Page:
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«Exploring Dimensions of Masculinity and Violence Anne Eckman1 Aparna Jain2 Sarah Degnan Kambou2 Doris Bartel3 John Crownover4 with Milena Prvulovic5 ...»

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Western Balkan Gender-Based

Violence Prevention Initiative

Exploring Dimensions

of Masculinity and Violence

Anne Eckman1

Aparna Jain2

Sarah Degnan Kambou2

Doris Bartel3

John Crownover4

with

Milena Prvulovic5

Srdjan Dusanic5

Vlatka Matkovic5

Adrijana Husic5

1 Consultant, Washington, DC

2 International Center for Research on Women (ICRW), Washington, DC

3 CARE, Washington, DC

4 CARE NW Balkans, Banja Luka, Bosnia

5 Consultants, NW Balkans

Exploring Dimensions of Masculinity and Violence The authors would like to thank the Norwegian Ministry for Foreign Affairs for its support.

Without such funding, innovative work to involve boys and young men in addressing causes of gender inequality and violence would not be possible. A special thanks goes to Unni Poulsson, Senior Advisor.

Contents Acronyms/Abbreviations

Acknowledgments

Background: Gender-Based Violence in the Context of the Yugolsavian Wars

Western Balkan Gender-based Violence Prevention Initiative: Project Goal and Objectives..... 9 Overview of research methodology

Participatory Learning and Action (PLA) Research Design and Methodology

Design

Methodology

Data Collection and Analysis Procedures

Informed Consent

Community Member Profile

Demographics of community members

How Young Men Were Recruited

Results

Themes across Countries/Sites

Research question 1:

What are the current social constructs, attitudes and experiences of young men, especially with regard to hegemonic masculinity?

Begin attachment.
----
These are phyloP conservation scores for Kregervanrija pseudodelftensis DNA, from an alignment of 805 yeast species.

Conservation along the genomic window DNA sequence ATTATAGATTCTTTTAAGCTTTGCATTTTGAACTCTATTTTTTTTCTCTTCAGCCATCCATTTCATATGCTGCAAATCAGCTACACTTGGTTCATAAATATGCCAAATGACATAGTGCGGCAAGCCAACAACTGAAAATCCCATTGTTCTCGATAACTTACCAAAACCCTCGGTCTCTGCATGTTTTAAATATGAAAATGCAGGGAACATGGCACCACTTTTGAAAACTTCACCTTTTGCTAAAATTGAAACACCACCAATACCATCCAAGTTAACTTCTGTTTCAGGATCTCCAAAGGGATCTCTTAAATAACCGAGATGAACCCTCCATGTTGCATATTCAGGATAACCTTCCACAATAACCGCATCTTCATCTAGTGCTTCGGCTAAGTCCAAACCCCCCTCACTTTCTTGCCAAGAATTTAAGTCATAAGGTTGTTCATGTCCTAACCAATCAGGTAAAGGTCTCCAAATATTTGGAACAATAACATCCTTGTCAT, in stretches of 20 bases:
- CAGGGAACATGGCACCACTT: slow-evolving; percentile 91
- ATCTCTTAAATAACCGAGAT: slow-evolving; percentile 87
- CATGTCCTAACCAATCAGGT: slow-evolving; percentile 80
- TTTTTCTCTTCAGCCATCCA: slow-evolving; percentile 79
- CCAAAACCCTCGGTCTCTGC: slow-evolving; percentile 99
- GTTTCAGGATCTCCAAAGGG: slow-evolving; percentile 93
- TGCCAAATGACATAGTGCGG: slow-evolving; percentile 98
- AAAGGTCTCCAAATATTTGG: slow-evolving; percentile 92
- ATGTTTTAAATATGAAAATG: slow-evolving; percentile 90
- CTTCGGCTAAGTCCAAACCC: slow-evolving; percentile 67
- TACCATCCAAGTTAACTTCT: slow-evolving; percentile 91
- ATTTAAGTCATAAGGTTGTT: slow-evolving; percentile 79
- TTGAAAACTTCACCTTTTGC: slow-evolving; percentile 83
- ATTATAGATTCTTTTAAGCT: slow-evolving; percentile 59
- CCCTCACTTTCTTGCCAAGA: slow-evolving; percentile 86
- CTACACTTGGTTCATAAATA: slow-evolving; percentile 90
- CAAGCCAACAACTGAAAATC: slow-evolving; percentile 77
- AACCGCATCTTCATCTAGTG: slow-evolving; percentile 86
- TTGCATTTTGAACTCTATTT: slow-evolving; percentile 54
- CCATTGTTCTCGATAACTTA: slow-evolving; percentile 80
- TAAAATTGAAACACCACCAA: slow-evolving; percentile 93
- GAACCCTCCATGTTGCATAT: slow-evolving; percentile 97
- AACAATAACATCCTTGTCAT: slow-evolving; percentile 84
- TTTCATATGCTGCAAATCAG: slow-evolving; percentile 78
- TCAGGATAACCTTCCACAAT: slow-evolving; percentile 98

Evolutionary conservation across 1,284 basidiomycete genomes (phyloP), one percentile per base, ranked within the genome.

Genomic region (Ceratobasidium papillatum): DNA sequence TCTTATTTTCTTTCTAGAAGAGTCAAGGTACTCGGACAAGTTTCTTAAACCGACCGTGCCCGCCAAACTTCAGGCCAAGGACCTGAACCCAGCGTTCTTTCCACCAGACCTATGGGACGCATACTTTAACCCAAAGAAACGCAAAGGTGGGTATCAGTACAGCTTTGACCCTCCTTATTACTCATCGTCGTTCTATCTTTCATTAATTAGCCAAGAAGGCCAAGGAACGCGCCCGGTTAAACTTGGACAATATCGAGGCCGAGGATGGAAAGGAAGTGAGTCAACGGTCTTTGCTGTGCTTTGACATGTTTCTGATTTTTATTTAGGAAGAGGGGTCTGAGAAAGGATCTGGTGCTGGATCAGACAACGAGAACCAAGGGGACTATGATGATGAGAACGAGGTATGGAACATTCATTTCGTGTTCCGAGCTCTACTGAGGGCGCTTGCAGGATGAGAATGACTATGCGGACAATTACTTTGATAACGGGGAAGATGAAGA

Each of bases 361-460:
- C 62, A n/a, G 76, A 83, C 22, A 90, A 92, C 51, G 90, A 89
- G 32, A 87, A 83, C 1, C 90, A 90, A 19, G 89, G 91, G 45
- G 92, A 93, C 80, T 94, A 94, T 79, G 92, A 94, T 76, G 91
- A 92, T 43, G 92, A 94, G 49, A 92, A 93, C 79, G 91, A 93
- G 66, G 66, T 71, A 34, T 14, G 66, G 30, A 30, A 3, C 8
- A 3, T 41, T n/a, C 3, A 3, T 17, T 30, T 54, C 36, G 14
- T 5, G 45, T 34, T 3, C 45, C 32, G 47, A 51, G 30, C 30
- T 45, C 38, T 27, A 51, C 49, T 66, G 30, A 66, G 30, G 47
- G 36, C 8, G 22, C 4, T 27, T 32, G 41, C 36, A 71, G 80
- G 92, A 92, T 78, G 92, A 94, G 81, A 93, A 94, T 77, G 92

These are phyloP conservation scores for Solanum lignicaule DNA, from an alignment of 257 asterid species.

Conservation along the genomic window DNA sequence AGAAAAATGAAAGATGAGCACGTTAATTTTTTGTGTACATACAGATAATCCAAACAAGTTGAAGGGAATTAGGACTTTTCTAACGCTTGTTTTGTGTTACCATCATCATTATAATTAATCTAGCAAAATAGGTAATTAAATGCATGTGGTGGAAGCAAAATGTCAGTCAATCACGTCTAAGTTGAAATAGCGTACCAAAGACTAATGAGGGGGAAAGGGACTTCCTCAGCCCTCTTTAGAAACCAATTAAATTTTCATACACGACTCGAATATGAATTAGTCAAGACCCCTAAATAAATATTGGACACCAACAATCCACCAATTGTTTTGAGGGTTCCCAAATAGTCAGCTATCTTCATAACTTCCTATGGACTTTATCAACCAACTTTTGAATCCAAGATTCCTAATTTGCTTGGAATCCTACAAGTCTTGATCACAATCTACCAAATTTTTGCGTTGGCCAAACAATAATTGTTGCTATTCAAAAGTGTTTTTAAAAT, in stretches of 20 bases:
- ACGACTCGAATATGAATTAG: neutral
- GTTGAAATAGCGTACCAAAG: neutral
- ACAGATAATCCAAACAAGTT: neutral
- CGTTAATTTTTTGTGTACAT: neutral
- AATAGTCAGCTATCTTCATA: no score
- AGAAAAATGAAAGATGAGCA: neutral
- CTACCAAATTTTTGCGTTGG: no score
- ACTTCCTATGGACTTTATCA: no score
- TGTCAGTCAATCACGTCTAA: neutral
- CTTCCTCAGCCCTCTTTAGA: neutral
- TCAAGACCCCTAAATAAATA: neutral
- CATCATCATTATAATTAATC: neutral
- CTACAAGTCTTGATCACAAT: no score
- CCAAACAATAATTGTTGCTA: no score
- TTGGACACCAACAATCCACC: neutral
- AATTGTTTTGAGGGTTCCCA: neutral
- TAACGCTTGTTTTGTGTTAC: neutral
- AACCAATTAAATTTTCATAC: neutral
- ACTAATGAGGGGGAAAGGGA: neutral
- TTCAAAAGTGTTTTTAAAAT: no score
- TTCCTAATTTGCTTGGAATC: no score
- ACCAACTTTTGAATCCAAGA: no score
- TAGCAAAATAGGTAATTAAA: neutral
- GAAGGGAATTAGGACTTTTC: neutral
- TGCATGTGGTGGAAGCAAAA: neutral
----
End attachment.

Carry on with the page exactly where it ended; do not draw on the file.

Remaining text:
Visible Strength and Related Characteristics of Ideal Men

Sexual Virility and Being Ready for Sex

Men are Not Women, Weak or Gay

Nuances among Sites

Research question 2:

How do social institutions such as media, school, religion, family and peers influence social constructs of masculinity?

Research question 3:

What is the range of young men’s attitudes and behaviors toward women and their relationships with women?

Symbolism / Gender Differences

Division of Labor

Power Relations

Emotional Relations and Desire

Nuances among Sites in Discourse of Gender Equity

Exploring Dimensions of Masculinity and Violence 3

Research question 4:

How are social constructs of masculinity related to men’s violent use of power?

Types and Sites of Violence

Violence among Men

Violence against Women

Causes and Consequences of Violence: “A Circle”

Social Expectations of Violence for Young Men

Nuances among Sites

Research question 5:

For men who don’t use violence, what are the influencing factors and consequences?

What Enables Men Not to Use Violence

Consequences of Not Using Violence

Young Men’s Own Ideals for (Not) Using Violence

Nuances in Young Men’s Sense of Agency to Choose

Strengths and Study Limitations

Discussion and Implication of Results

Potential “Cracks” in Hegemonic Masculinity

Programmatic Implications

Possibilities for More Gender Equitable Messages

Potential Entry Points for Interventions to Reduce GBV

Types of Actions: By Young Men and Other Organizations

Recommendations

Further PLA and Research

Ongoing Guided Facilitation of Critical Reflection and Learning Related to Masculinity

Appendix 1: PLA Guide

–  –  –